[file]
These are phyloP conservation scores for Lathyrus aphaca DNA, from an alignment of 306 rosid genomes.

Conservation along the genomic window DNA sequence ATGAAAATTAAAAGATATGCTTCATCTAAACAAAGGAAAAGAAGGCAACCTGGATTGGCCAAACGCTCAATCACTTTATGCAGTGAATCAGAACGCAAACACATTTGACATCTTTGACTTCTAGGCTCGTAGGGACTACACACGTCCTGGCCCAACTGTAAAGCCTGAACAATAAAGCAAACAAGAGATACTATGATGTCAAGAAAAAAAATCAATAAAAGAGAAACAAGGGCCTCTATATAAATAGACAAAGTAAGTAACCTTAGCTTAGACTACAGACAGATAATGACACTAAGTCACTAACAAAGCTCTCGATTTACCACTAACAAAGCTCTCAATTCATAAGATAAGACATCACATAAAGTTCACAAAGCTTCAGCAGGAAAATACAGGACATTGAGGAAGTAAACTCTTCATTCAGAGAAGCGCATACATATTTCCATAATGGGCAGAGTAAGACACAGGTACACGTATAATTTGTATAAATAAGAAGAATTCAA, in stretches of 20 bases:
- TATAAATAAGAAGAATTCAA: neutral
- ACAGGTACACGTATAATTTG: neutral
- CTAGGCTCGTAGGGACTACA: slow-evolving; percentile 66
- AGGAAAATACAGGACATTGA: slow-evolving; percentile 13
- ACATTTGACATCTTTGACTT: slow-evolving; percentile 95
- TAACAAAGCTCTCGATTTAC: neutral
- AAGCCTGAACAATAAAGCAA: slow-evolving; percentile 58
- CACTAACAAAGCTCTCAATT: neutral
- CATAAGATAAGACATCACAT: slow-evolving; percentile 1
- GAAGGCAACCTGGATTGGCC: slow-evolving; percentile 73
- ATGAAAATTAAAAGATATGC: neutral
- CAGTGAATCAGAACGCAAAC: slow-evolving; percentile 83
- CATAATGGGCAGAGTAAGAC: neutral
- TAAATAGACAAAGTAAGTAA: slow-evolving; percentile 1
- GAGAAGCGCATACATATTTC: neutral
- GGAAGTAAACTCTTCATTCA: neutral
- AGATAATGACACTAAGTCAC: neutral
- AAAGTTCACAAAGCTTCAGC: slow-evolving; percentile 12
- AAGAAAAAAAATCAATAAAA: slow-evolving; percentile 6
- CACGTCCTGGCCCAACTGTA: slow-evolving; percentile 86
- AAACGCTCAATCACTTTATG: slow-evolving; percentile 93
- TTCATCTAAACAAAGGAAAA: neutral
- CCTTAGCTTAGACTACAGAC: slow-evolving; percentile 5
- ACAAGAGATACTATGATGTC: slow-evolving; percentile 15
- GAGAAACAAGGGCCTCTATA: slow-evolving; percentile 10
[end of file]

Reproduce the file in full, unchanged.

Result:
These are phyloP conservation scores for Lathyrus aphaca DNA, from an alignment of 306 rosid genomes.

Conservation along the genomic window DNA sequence ATGAAAATTAAAAGATATGCTTCATCTAAACAAAGGAAAAGAAGGCAACCTGGATTGGCCAAACGCTCAATCACTTTATGCAGTGAATCAGAACGCAAACACATTTGACATCTTTGACTTCTAGGCTCGTAGGGACTACACACGTCCTGGCCCAACTGTAAAGCCTGAACAATAAAGCAAACAAGAGATACTATGATGTCAAGAAAAAAAATCAATAAAAGAGAAACAAGGGCCTCTATATAAATAGACAAAGTAAGTAACCTTAGCTTAGACTACAGACAGATAATGACACTAAGTCACTAACAAAGCTCTCGATTTACCACTAACAAAGCTCTCAATTCATAAGATAAGACATCACATAAAGTTCACAAAGCTTCAGCAGGAAAATACAGGACATTGAGGAAGTAAACTCTTCATTCAGAGAAGCGCATACATATTTCCATAATGGGCAGAGTAAGACACAGGTACACGTATAATTTGTATAAATAAGAAGAATTCAA, in stretches of 20 bases:
- TATAAATAAGAAGAATTCAA: neutral
- ACAGGTACACGTATAATTTG: neutral
- CTAGGCTCGTAGGGACTACA: slow-evolving; percentile 66
- AGGAAAATACAGGACATTGA: slow-evolving; percentile 13
- ACATTTGACATCTTTGACTT: slow-evolving; percentile 95
- TAACAAAGCTCTCGATTTAC: neutral
- AAGCCTGAACAATAAAGCAA: slow-evolving; percentile 58
- CACTAACAAAGCTCTCAATT: neutral
- CATAAGATAAGACATCACAT: slow-evolving; percentile 1
- GAAGGCAACCTGGATTGGCC: slow-evolving; percentile 73
- ATGAAAATTAAAAGATATGC: neutral
- CAGTGAATCAGAACGCAAAC: slow-evolving; percentile 83
- CATAATGGGCAGAGTAAGAC: neutral
- TAAATAGACAAAGTAAGTAA: slow-evolving; percentile 1
- GAGAAGCGCATACATATTTC: neutral
- GGAAGTAAACTCTTCATTCA: neutral
- AGATAATGACACTAAGTCAC: neutral
- AAAGTTCACAAAGCTTCAGC: slow-evolving; percentile 12
- AAGAAAAAAAATCAATAAAA: slow-evolving; percentile 6
- CACGTCCTGGCCCAACTGTA: slow-evolving; percentile 86
- AAACGCTCAATCACTTTATG: slow-evolving; percentile 93
- TTCATCTAAACAAAGGAAAA: neutral
- CCTTAGCTTAGACTACAGAC: slow-evolving; percentile 5
- ACAAGAGATACTATGATGTC: slow-evolving; percentile 15
- GAGAAACAAGGGCCTCTATA: slow-evolving; percentile 10